Full tables for the YouGov poll for the Sunday Times are now up here, mostly covering attitudes towards the coalition.
On the regular leader ratings David Cameron has a net approval rating of minus 29 (up from minus 31 last week), Nick Clegg is on minus 54 (from minus 57 last week). Ed Miliband is on minus 23, this is up from minus 33 last week (conducted mostly before the local election results), suggesting Labour’s gains at the local elections have resulted in a big boost to the proportion of people who think that Miliband is doing a good job. If you leave aside his brief honeymoon period after first being elected Labour leader, this is only the second time that the net proportion of people thinking Ed Miliband is doing well has been higher than David Cameron in YouGov’s weekly ratings (the previous time was after hackgate broke in July 2011).
(I was going to write a longe piece on polling on leaders today, but time has rather run away with me – hence the rather short and belated summary today!)
Turning to the rest of the poll 25% of people think the coalition is good for the country, 64% bad for the country (which, as you’d expect, closely echoes normal government approval figures). YouGov also asked if the coalition is good or bad for the two parties involved. 38% think it is good for the Conservatives, 50% bad. 22% think it is good for the Lib Dems, 66% bad.
Looking at party supporters themselves. 62% of Conservatives think the coalition is good for the country, but they are pretty evenly split over whether it is good for the Tory party – 49% think it is, 47% think it isn’t. Contrast this with the attitude of Liberal Democrat supporters: again, the majority (57%) think it is good for the country but they think is it bad for the Liberal Democrats by 59% to 37%.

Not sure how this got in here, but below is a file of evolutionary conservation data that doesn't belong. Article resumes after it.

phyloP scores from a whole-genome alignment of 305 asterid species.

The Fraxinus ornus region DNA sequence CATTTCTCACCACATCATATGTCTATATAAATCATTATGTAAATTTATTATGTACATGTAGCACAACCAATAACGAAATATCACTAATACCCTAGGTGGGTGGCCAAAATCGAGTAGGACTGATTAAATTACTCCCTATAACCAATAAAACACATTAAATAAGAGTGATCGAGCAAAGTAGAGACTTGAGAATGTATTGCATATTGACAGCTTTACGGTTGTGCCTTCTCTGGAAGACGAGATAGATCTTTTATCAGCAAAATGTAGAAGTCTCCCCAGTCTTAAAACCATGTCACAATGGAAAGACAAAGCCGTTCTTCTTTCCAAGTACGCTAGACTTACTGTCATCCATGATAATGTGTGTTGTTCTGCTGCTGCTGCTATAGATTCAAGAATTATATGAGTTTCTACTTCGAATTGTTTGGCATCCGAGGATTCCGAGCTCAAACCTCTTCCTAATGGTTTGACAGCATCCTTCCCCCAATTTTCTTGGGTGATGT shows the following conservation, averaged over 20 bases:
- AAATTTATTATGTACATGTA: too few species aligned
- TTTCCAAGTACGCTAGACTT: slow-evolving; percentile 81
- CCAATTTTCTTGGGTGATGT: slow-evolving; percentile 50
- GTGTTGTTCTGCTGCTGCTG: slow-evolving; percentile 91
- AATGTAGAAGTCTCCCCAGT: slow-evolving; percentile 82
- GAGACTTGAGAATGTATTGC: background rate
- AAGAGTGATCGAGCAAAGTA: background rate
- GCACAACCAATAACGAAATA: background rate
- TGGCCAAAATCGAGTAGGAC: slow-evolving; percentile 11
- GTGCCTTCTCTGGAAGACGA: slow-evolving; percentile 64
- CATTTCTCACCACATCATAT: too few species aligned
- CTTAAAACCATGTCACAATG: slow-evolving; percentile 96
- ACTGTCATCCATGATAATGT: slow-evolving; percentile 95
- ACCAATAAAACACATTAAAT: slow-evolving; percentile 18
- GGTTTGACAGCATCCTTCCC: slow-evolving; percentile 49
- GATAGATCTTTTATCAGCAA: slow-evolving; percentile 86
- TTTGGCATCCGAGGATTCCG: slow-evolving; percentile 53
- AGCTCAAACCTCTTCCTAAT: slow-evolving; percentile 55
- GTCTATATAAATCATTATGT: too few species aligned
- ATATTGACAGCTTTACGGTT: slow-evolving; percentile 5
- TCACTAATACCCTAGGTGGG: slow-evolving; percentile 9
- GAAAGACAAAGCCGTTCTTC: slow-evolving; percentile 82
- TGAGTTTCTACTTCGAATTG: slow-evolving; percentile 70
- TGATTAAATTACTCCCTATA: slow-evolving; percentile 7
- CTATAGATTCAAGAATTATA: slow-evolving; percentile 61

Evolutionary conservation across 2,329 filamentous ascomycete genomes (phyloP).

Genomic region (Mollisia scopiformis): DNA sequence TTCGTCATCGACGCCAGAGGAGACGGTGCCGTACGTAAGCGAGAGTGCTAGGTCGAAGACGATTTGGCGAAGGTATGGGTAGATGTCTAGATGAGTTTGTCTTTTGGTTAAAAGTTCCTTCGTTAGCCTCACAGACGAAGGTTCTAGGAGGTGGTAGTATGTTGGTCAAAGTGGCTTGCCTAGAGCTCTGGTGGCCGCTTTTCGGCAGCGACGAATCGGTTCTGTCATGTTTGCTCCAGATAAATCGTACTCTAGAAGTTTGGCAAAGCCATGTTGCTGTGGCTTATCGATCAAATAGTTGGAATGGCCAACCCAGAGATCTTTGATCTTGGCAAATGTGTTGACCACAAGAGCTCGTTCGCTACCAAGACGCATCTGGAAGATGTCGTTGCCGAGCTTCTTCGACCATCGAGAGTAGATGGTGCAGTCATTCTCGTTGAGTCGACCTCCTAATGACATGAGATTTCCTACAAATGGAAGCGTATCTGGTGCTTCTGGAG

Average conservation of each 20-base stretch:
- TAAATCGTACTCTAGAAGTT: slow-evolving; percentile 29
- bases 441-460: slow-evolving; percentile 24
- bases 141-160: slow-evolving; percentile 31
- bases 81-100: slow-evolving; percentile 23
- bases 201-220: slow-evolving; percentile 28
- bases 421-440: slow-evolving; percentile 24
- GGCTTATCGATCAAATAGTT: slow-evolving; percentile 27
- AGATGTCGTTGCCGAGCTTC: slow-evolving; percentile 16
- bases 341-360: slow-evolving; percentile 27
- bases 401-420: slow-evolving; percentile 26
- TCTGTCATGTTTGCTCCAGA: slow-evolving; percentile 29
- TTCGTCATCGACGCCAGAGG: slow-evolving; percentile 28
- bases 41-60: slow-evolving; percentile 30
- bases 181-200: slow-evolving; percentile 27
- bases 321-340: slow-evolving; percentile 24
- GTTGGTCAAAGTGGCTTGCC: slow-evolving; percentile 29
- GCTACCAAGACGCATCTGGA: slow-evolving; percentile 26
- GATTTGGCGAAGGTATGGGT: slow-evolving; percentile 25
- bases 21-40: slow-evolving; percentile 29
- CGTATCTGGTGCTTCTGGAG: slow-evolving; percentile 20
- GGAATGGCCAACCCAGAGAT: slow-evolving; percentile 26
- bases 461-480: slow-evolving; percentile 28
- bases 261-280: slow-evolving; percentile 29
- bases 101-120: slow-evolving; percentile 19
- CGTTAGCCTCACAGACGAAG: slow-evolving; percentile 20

Asked about the future of the coalition, the majority (62%) of people now expect it to last either up to the election (34%) or until just before it (28%). Asked how long they would like it to last there is a different pattern. Unsurprisingly most Labour supporters would like it to end immediately, however, there are also substantial minorities of Conservative supporters (26%) and Lib Dem supporters (18%) who would like the coalition to end now.
Asked what they think the result of the next election will be, we find a delightful (albeit, unsurprising) display of cognitive bias. People who would like the Conservatives to win largely think they will; people who would like the Labour party to win overwhelmingly think they will. Even for the Liberal Democrats, a loyal quarter of their supporters think the party will retain or even increase their current number of seats.